ISBN: 978-1-907682-86-5| Pages: 200 | Published: 28th Oct 2021 Available from Doire Press

Liberty Terrace by Madeleine D’Arcy

SYNOPSIS

Liberty Terrace features a bevy of characters who reside in a fictional area of Cork City in the period 2016 to 2020. The inhabitants of Liberty Terrace come and go, and their lives occasionally intersect in stories that are sometimes funny, sometimes dark, often both. The cast of characters includes retired Garda Superintendent Deckie Google, a young homeless squatter, the mother of an autistic child working part-time as a Census Enumerator, the dysfunctional Callinan family, an ageing rock star, a trio of ladies who visit a faith healer, a philandering husband, as well as a surprising number of cats and dogs. These stories shed light on how we lived before and during the Covid-19 pandemic, on what we care about and on what, if anything, we can truly count on.

MY THOUGHTS

A fantastic set of interconnecting short stories based on the residents of a fictional area of Cork City.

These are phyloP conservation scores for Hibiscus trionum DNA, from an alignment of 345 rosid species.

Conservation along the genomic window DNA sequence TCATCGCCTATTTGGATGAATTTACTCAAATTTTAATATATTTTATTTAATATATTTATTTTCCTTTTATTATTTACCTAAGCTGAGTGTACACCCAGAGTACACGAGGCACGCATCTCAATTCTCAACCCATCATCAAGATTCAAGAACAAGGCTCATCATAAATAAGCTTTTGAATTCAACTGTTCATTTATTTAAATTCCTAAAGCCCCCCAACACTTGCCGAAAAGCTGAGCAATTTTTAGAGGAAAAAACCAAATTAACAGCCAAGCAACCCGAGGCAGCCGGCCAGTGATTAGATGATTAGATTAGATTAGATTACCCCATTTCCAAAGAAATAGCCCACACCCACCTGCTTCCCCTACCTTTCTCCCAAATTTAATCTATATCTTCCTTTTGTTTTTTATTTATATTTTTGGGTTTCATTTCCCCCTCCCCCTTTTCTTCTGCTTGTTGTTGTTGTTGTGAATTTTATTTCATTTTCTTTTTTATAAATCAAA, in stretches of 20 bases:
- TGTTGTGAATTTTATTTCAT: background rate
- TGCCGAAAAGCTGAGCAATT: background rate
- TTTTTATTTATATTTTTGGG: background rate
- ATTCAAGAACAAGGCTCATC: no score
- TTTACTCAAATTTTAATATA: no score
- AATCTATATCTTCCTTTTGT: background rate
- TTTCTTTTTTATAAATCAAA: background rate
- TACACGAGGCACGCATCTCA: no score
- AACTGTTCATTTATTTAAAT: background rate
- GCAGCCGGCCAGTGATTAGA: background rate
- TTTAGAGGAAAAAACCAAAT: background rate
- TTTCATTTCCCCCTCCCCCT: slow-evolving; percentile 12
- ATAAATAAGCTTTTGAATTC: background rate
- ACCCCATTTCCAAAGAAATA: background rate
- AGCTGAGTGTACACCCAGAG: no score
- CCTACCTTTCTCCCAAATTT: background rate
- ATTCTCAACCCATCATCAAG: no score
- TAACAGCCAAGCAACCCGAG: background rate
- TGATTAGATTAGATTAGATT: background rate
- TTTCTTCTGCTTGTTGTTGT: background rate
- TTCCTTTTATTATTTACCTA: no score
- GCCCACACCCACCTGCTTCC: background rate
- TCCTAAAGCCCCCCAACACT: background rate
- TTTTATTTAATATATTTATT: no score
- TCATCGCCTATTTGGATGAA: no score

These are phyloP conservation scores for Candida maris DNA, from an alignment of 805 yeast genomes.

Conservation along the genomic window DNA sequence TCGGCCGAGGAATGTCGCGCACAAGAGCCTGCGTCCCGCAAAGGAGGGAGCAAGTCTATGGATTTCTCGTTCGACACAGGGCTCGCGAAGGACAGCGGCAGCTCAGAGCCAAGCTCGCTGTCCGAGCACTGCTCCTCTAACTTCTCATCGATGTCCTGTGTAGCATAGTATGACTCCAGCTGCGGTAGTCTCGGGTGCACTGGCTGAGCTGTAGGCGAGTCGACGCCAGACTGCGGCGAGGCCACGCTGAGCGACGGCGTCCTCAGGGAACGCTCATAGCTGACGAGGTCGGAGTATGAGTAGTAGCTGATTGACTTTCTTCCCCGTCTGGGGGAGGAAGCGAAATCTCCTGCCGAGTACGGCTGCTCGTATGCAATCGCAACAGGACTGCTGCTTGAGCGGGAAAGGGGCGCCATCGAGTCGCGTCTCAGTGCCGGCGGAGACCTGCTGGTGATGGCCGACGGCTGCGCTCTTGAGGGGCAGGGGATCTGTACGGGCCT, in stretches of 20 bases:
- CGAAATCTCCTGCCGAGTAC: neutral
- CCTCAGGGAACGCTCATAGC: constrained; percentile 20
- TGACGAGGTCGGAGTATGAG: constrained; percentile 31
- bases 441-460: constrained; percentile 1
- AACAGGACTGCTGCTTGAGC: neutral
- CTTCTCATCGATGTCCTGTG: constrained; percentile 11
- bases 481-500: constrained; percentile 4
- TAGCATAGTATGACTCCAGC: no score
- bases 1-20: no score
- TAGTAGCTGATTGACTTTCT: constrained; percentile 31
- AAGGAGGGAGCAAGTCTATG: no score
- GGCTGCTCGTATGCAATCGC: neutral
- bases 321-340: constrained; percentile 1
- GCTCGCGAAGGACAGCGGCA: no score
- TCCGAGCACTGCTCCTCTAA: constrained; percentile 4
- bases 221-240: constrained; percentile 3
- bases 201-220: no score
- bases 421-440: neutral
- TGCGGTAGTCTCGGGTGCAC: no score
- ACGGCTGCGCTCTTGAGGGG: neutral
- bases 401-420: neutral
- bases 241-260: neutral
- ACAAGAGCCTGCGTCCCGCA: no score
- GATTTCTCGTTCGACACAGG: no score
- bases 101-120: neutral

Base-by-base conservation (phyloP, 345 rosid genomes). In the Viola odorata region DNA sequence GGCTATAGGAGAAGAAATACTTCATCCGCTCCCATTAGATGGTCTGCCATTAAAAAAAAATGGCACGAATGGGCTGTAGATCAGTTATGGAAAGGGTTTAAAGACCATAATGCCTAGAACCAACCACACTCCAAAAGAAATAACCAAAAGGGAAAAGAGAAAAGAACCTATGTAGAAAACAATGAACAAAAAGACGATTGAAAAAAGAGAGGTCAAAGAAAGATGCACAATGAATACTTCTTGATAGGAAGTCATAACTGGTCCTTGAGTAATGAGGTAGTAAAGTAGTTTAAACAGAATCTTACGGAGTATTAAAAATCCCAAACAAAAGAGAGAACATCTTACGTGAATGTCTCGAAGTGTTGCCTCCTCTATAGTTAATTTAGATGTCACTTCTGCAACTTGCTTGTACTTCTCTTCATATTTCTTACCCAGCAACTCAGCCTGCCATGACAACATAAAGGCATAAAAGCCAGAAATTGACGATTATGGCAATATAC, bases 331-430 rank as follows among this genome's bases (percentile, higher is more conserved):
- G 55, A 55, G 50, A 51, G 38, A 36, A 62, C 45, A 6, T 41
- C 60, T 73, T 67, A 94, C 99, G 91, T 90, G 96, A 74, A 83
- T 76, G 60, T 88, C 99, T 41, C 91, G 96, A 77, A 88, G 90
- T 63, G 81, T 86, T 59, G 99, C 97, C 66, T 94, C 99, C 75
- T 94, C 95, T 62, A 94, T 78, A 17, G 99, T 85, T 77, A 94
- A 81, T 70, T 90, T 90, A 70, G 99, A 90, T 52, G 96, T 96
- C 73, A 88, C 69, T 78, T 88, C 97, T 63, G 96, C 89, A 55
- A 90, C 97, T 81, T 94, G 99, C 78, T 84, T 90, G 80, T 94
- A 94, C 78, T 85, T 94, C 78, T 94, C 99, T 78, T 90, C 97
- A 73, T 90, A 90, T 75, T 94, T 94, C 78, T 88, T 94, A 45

Each short tale is a stand alone read but as you will find as you read along, are linked in different ways by the different characters mentioned throughout the book. The stories are varied, some heart warming, others a little darker, but all with a wonderful human emotional connection that allow the reader to really feel for the characters involved.

Young and old, families which are together and some which are apart all made for a great selection of themes and topics. Deftly detailed and effectively written meant I was quickly immersed into each new story allowing me to get the most out of each short look into the life of the characters. Packed to the rafters with emotion and showing this author has a great talent at portraying the everyday life of those who’s life isn’t necessarily always everyday. I really liked the way they were all interconnected making the book feel more of a whole.

An author that I will certainly keep an ear out for further works.

About Doire Press

Doire Press was founded in the autumn of 2007 in Connemara by Lisa Frank, with skills and experience in editing and publishing, and by John Walsh, who had just received a publication award from the Galway County Council Arts Office to publish his second poetry collection, Loves Enterprise Zone. 

Since then, Doire Press has continued to blossom, finding its niche in publishing new and emerging writers who give voice to what it means to be Irish in a changing Ireland. Authors include Madeleine D’Arcy, Edward Boyne, Gerry Galvin, Susan Millar Du Mars, Adam White, Breda Wall Ryan, Willian Wall, Eamon Carr, Stephanie Conn, Simon Lewis, Amanda Bell, Annemarie Ní Churreáin, and Rosemary Jenkinson.